DVD Review: I, Daniel Blake

I, Daniel Blake begins with a black screen and an unknown voice asking Daniel Blake a series of farcical questions to test his on going entitlement to a benefit. And so begins the slow (to begin with) and almost Monty Python tale of a proud man, who had a heart attack after loosing his wife, and is medically unfit for work, but can’t score the required 15 points to continue getting support from the Government.

He can of course appeal the decision, but no one will give him a time-frame of when this will happen. So he has to apply for the unemployment benefit, or literally stave or freeze to death. Of course being on the unemployment benefit means he will have to attend seminars on such wonders as creating your CV, and prove that he is spending 35 hours a week looking for work, which he is medically unfit to do.

During one of his visits to the local welfare office, Daniel meets Katie, a single mother, forced to move to a new city away from friends and family because the welfare house she was in was in a prime residential location. Now she’s being sanctioned for being late to her appointment, because in a new and unfamiliar city, she got on the wrong bus.

Daniel see’s the injustice and steps in to help, and they end up both getting kicked out of the office. But a strong friendship is born. And when Daniel realises that Katie is having to choose between school shoes for one of her two children and heating their home, Daniel leaves some of his much needed money with a note saying its for the power.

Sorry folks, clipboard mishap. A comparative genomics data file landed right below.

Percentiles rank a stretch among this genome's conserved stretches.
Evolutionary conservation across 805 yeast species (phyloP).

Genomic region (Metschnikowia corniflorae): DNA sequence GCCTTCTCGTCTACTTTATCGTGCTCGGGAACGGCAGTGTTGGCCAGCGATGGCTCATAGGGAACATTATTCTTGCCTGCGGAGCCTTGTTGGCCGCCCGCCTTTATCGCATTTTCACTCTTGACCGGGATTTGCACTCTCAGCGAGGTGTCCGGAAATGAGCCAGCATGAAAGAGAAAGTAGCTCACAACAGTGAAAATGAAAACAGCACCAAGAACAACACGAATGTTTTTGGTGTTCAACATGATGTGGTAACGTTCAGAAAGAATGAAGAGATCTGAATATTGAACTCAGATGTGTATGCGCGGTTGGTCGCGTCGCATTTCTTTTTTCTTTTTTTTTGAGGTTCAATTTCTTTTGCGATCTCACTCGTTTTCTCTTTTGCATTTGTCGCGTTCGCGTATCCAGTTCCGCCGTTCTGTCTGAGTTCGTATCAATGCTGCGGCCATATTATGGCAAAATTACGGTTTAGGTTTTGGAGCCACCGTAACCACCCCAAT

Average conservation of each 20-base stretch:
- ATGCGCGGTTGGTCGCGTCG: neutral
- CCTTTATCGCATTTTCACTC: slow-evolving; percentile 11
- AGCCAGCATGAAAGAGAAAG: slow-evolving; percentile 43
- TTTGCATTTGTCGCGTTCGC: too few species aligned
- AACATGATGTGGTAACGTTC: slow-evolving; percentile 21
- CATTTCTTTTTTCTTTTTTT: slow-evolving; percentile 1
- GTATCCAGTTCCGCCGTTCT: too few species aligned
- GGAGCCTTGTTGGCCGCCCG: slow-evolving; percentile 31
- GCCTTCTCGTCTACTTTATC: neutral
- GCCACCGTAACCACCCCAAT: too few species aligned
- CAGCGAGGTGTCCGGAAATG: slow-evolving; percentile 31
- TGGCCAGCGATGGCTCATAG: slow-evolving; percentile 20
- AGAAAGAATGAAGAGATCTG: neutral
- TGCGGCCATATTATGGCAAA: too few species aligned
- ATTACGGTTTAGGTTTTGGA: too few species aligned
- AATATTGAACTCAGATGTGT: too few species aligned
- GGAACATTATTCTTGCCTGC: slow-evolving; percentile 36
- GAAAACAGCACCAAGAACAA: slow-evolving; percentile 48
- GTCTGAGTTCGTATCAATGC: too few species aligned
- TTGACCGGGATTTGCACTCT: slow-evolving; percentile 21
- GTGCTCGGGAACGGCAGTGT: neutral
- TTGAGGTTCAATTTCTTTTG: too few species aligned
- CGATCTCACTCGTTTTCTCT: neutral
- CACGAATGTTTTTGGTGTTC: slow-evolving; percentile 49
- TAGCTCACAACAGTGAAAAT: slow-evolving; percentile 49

The system however keeps knocking Katie and Daniel down, and begins to affect them in different ways.

Director Ken Loach has created an emotional roller-coaster of a film that shines a searing light on the British welfare system, and its dehumanising approach. It is essential viewing as it shows just how vulnerable people are and how decisions not taken lightly can often be down to unavoidable circumstances rather than being greedy/lazy or stupid.

And if you do watch I, Daniel Blake (as I hope you will) don’t sit back smugly and think how lucky the less fortunate are that live in New Zealand, as from personal experience I can tell you that WINZ runs things pretty much the same way, and can be a lot harsher that what is portrayed in this film.

Make sure you have a box of tissues close by.

Rating: M Offensive language & adult themes.



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